Blaine County's only state Health and Welfare office—which served about 80 clients in Bellevue—closed two weeks ago because of budget shortfalls, and community members have already come together to find service for the mental-health and child protection clients without a place to go.
Recognizing the potholes in the road is easy, but filling them in is another story.
However, 20 people have formed the Community Mental Health Task Force and held its first meeting on Wednesday, May 19, to discuss how it will be done. Members include local mental-health providers and representatives from St. Luke's Wood River Medical Center, Blaine County School District, Hailey Police Department, Blaine County Probation Department, Blaine County Commission, the National Alliance on Mental Illness and Blaine County Drug Coalition.
Task force Co-Chair Erin Pfaeffle said in an interview that the group developed a clear purpose its first time together: to first identify the needs of both children and adults, then create the mental-health services to match. She said that includes substance-abuse services because, in many cases, that's clearly "wrapped" into mental-health problems.
Brenda Grupe, field services program manager for Idaho Health and Welfare, said at a community meeting May 3 that the department would open a makeshift office within the South Central Public Health District office in Bellevue. But, Grupe said, the makeshift Health and Welfare office will only be open one day a week for mental-health services and twice a week for child-welfare services. The former number of people can't be served.
"We're still looking to providing services," she said, emphasizing that only those patients needing to be seen often—once a week—will be permitted to visit the new office. Of the office's 80 or so clients, Grupe said, 15 to 20 are considered once-a-weekers.
Grupe doesn't pretend to have all the answers and neither does John Hathaway, Health and Welfare regional director for eastern Idaho. He encouraged the community to come up with creative solutions.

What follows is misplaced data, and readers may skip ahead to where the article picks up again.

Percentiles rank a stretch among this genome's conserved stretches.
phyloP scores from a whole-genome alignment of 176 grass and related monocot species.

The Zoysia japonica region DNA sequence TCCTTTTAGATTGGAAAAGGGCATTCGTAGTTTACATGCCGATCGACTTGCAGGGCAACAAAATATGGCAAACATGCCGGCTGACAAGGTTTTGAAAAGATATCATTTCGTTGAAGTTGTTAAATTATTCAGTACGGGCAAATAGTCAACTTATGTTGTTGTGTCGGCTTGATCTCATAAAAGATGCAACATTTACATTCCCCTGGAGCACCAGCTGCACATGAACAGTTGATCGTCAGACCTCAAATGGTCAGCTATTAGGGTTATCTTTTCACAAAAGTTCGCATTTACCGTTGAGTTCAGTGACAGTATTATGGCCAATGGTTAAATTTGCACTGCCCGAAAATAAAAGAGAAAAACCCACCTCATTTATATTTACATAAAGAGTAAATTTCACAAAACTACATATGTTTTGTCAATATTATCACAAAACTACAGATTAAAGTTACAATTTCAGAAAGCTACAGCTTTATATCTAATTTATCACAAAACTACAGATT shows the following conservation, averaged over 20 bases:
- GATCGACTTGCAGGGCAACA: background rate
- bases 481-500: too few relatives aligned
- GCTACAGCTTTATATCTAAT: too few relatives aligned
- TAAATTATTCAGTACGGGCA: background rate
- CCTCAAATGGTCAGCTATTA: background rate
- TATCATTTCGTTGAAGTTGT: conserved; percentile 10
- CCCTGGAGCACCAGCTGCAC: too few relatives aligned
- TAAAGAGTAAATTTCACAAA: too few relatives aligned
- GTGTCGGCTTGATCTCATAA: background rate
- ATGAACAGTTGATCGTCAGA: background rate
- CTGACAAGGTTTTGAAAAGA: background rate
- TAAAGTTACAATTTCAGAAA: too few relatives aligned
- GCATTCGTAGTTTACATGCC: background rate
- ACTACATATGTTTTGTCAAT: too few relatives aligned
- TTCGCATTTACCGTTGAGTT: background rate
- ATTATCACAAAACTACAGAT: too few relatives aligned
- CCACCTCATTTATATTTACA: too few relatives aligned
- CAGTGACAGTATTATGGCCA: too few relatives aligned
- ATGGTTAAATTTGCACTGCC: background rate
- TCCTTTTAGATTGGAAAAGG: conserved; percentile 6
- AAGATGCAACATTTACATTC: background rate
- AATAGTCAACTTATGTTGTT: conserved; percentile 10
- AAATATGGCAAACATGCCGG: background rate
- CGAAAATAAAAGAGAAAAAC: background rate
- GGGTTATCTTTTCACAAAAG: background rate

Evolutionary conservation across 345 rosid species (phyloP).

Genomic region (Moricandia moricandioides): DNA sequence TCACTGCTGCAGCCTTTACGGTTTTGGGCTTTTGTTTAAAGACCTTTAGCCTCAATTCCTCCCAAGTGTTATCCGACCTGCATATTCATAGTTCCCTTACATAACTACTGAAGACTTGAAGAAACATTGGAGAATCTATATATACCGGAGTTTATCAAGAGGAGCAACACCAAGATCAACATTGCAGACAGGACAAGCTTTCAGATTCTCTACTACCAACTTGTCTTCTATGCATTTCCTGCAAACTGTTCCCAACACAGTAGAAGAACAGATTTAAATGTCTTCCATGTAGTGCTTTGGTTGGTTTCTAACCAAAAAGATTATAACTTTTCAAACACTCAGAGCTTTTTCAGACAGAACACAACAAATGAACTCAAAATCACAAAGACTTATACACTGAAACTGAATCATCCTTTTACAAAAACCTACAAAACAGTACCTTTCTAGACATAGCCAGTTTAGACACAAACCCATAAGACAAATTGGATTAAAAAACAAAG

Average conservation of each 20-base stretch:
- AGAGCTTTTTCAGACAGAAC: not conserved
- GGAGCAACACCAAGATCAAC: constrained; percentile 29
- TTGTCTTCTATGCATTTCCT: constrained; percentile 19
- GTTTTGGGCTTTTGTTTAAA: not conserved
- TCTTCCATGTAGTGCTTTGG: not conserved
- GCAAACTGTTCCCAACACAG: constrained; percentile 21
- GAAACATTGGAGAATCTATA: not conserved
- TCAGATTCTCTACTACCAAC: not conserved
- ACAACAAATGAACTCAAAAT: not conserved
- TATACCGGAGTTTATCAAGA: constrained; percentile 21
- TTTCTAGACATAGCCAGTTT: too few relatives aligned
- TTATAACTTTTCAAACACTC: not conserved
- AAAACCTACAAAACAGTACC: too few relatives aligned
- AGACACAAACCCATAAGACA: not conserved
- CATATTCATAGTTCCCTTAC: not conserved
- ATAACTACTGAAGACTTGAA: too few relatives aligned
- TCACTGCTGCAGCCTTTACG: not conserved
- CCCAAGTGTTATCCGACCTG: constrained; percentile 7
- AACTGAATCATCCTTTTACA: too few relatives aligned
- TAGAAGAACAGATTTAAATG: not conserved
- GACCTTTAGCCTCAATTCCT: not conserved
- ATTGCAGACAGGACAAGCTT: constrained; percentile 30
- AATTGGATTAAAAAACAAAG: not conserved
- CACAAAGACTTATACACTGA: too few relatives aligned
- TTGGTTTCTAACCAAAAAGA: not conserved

"Local solutions are better than what someone dreams up in Boise," Hathaway said.
The valley has taken that advice to heart with community members quickly forming the task force. And the group has already assembled a subcommittee of three to build a tool for gauging the valley's needs for mental-health services that can't be met by the part-time Health and Welfare office. Terry Basolo, director of the Blaine County Community Drug Coalition, is a member of this subcommittee and said a survey is being drafted that will be given to providers and associated groups to record their number of patients, demands and the associated costs.
Pfaeffle said the task force must approve this survey before it's dispersed starting June 30. Once the surveys are filled out, they'll be collected by mid-August and the results compiled by mid-September for review.
"From there, we can really start looking at appropriate solutions based on those needs," Pfaeffle said.
Basolo suggested this step-by-step process to the task force, having used it at the drug coalition. The process is called the Strategic Prevention Framework—created by the federal Substance Abuse and Mental Health Services Administration—and uses five steps in improving community health at the local level. The steps are assessing the needs, attaining the resources to meet those needs, developing a plan to provide service, implementing the plan and evaluating the efforts.
Pfaeffle said the task force wouldn't reconvene until September to look at the results of the needs-calculating survey. Then will come the challenge of meeting those needs. They're taking it one step at a time.
Trevon Milliard: email@example.com